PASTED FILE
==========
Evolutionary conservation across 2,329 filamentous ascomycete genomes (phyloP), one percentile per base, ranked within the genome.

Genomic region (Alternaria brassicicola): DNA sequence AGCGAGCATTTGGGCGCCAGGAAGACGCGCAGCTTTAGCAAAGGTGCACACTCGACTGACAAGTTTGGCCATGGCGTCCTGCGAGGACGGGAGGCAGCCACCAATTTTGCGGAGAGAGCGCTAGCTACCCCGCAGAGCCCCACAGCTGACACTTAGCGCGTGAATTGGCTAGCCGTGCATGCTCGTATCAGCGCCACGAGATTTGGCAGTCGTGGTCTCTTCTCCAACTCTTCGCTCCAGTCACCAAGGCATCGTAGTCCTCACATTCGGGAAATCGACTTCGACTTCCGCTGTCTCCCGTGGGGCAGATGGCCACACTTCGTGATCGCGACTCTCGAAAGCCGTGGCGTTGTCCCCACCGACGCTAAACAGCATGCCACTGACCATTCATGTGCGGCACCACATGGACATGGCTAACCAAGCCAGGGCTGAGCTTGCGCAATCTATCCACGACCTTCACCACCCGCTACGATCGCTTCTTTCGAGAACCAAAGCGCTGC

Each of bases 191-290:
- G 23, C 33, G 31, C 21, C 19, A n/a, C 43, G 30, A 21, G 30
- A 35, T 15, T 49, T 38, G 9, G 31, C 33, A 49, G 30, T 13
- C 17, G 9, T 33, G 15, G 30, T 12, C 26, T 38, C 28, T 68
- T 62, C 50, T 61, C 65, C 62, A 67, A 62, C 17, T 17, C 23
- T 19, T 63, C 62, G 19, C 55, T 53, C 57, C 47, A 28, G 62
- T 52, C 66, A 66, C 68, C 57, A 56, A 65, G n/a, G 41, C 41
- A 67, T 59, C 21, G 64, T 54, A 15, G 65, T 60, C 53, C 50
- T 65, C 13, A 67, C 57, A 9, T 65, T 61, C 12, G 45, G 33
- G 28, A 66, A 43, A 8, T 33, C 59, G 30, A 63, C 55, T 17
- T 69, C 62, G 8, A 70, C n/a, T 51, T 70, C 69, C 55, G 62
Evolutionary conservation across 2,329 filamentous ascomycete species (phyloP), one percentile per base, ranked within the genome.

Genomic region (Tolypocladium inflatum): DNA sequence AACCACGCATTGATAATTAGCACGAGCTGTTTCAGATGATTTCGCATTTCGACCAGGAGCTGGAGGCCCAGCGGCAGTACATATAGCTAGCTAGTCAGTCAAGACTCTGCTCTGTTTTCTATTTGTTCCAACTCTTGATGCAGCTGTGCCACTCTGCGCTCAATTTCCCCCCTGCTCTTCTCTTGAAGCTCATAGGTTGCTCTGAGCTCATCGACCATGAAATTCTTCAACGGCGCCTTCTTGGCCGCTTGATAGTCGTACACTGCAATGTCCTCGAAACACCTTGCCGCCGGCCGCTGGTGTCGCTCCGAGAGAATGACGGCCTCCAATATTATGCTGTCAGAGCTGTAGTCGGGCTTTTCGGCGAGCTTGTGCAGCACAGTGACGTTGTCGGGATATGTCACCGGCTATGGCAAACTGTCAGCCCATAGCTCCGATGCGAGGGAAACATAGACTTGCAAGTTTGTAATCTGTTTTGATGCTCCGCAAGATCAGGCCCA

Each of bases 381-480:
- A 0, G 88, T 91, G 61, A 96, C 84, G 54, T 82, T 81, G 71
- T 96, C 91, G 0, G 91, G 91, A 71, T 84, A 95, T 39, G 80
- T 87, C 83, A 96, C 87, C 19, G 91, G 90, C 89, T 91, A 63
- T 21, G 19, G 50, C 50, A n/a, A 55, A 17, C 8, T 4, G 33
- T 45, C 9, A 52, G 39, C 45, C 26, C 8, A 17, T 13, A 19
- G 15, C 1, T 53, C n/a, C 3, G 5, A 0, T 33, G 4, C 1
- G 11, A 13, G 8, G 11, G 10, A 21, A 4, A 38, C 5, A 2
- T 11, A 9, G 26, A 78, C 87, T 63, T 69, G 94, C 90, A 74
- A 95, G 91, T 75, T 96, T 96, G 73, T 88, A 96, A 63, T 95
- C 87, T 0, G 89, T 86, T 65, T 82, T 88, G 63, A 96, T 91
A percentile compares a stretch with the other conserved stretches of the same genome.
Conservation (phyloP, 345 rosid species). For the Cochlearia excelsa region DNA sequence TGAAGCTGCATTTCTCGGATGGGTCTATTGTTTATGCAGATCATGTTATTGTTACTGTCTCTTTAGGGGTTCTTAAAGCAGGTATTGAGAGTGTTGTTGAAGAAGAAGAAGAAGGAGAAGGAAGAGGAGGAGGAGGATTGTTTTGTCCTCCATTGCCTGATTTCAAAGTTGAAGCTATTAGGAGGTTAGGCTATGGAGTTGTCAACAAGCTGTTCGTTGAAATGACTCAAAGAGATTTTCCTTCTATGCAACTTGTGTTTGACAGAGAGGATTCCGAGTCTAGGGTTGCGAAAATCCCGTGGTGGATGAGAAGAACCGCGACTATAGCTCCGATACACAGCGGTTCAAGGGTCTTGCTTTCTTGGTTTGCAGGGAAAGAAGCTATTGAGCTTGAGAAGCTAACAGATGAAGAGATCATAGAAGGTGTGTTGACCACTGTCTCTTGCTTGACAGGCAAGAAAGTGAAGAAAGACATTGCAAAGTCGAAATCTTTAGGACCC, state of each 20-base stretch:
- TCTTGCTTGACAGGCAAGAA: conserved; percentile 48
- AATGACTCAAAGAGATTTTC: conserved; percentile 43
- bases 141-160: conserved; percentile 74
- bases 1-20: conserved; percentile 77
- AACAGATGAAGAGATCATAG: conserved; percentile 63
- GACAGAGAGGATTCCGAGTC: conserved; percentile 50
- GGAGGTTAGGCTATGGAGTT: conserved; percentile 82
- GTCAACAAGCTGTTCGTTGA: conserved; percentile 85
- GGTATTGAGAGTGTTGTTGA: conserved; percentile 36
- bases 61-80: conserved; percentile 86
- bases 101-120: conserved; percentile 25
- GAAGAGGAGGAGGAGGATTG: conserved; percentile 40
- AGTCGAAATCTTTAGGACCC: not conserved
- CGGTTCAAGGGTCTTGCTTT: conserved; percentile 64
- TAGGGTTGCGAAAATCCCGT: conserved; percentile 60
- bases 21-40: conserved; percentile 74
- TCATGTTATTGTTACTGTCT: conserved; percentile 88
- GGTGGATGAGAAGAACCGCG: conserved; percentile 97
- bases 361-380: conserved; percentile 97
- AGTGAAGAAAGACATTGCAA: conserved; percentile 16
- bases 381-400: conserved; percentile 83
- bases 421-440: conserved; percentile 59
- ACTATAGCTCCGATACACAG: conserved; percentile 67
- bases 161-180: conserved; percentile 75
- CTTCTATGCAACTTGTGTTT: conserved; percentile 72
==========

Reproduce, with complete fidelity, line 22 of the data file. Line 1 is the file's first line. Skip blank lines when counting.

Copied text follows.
- G 15, C 1, T 53, C n/a, C 3, G 5, A 0, T 33, G 4, C 1